American Heritage® Dictionary of the English Language, Fourth Edition
- n. A life-size full or partial representation of the human body, used for the fitting or displaying of clothes; a dummy.
- n. A jointed model of the human body used by artists, especially to demonstrate the arrangement of drapery. Also called lay figure.
- n. One who models clothes; a model.
- n. A dummy, or life-size model of the human body, used for the fitting or displaying of clothes
- n. A jointed model of the human body used by artists, especially to demonstrate the arrangement of drapery
- n. An anatomical model of the human body for use in teaching of e.g. CPR
- n. A person who models clothes
GNU Webster's 1913
- n. a woman who wears clothes to display fashions; a fashion model.
- n. A three-dimensional model of a person, used to display clothes, especially in retail stores and in window displays; a dummy.
- n. A model of a human form used by tailors to help make clothing of the proper shape.
- n. a life-size dummy used to display clothes
- n. a woman who wears clothes to display fashions
- From the French mannequin, from the Dutch manneken ("little man"), diminutive of Dutch man ("man"), equivalent to man + -kin. More at man, -kin. (Wiktionary)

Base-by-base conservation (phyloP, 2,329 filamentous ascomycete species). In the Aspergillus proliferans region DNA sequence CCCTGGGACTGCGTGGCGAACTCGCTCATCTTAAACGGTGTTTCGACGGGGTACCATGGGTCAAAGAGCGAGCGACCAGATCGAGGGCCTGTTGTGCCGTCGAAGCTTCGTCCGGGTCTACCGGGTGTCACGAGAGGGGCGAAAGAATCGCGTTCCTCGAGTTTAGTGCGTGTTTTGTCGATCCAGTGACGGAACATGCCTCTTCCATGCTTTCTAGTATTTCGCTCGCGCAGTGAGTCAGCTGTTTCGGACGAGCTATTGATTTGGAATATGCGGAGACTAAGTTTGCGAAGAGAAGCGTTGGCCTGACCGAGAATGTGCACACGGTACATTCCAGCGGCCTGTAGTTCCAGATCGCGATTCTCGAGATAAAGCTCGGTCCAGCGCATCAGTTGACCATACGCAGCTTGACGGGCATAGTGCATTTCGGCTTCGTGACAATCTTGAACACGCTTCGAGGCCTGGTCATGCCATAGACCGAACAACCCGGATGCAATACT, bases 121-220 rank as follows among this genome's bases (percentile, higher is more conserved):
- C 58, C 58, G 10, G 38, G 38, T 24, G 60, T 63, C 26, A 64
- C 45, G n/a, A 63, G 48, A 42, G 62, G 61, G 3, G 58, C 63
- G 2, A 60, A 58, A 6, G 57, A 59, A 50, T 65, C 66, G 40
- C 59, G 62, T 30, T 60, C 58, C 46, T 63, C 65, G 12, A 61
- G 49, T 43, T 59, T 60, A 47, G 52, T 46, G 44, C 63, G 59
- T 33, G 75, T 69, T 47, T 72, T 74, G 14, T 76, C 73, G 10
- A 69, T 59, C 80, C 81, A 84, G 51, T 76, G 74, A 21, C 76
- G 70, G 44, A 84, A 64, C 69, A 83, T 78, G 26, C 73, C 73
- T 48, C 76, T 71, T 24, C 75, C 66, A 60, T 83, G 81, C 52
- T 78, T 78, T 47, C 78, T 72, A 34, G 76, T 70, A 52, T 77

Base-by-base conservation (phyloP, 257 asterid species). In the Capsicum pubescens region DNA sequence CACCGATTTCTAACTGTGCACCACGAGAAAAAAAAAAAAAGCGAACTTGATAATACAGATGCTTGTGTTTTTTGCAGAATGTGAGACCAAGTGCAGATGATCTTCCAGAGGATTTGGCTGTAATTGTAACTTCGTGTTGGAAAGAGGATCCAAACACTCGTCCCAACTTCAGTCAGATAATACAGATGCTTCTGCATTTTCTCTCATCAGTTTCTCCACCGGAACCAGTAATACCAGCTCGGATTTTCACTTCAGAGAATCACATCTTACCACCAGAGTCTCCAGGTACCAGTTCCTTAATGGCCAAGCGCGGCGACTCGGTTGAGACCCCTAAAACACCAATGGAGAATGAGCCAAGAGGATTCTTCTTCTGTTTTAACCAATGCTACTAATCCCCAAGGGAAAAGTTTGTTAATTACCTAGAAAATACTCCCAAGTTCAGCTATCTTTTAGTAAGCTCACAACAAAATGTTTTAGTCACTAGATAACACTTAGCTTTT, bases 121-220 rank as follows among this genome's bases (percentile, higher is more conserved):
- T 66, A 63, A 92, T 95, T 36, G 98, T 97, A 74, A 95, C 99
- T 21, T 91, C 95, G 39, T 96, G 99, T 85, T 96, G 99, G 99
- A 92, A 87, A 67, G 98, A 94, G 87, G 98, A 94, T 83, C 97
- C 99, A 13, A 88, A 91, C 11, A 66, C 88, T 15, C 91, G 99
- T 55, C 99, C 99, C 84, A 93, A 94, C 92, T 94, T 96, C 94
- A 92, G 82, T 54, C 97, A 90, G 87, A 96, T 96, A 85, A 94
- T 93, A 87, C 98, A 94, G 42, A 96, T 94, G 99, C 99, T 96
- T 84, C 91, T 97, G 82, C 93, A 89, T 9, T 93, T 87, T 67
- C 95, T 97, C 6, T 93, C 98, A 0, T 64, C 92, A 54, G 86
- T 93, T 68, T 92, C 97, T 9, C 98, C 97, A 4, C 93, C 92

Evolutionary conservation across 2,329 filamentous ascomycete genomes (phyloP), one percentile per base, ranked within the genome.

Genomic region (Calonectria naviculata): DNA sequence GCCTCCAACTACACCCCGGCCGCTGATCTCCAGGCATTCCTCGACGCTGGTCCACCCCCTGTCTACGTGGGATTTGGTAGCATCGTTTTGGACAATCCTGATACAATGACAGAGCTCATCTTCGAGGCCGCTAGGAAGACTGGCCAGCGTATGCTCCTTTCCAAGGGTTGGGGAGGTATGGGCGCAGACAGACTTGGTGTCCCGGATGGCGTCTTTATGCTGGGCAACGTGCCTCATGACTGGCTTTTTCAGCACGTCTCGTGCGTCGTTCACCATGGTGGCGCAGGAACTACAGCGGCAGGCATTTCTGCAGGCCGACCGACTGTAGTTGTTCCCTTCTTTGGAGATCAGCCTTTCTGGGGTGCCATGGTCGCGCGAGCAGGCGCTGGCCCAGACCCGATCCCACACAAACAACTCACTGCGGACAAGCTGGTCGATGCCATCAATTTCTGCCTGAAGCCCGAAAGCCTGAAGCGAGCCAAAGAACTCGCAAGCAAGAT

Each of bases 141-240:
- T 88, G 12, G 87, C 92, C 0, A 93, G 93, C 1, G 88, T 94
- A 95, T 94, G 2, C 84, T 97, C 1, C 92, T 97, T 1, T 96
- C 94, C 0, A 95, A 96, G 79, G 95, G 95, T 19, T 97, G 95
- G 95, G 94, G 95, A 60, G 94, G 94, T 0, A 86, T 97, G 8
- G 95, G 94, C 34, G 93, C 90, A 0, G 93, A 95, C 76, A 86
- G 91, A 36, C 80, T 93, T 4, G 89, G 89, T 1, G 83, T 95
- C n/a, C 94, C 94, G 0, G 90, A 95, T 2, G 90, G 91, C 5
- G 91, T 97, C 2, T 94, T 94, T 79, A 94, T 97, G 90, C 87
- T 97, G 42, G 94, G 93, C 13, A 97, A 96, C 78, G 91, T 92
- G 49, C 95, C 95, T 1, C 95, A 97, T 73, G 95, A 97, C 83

- French, from Old French, little man, figurine, from Middle Dutch mannekijn; see manikin. (American Heritage® Dictionary of the English Language, Fourth Edition)
“One of them that he wanted to conduct was what he called a mannequin test.”
“Unless he was flash frozen (which he wasn't), Mayborne would have been discovered curled up somewhere rather than in mannequin-like repose.”
“When the mannequin is removed the text “Thank you for seeing me” become visible.”
“The mannequin is dressed in brunet wig, glasses and a red business suit.”
“What do you call a mannequin trying to drum up business for a barbecue restaurant?”
“Btw, the mannequin is carrying way too much weight to represent Bowie.”
“A recent UK exhibit on the shop-window mannequin is the impetus for the wonderful cultural history Cartner-Morley provides:”
“By that stringent standard, doesn’t His Majesty-To-Be deserve a smidgeon of blame when his supporters set up a guillotine at an Obama rally or display a Palin mannequin dangling from a noose?”
“I sell vintage dresses and my mannequin is a size 2/4.”
“Also attached to the mannequin was a piece of paper that had the "N" word written on it.”
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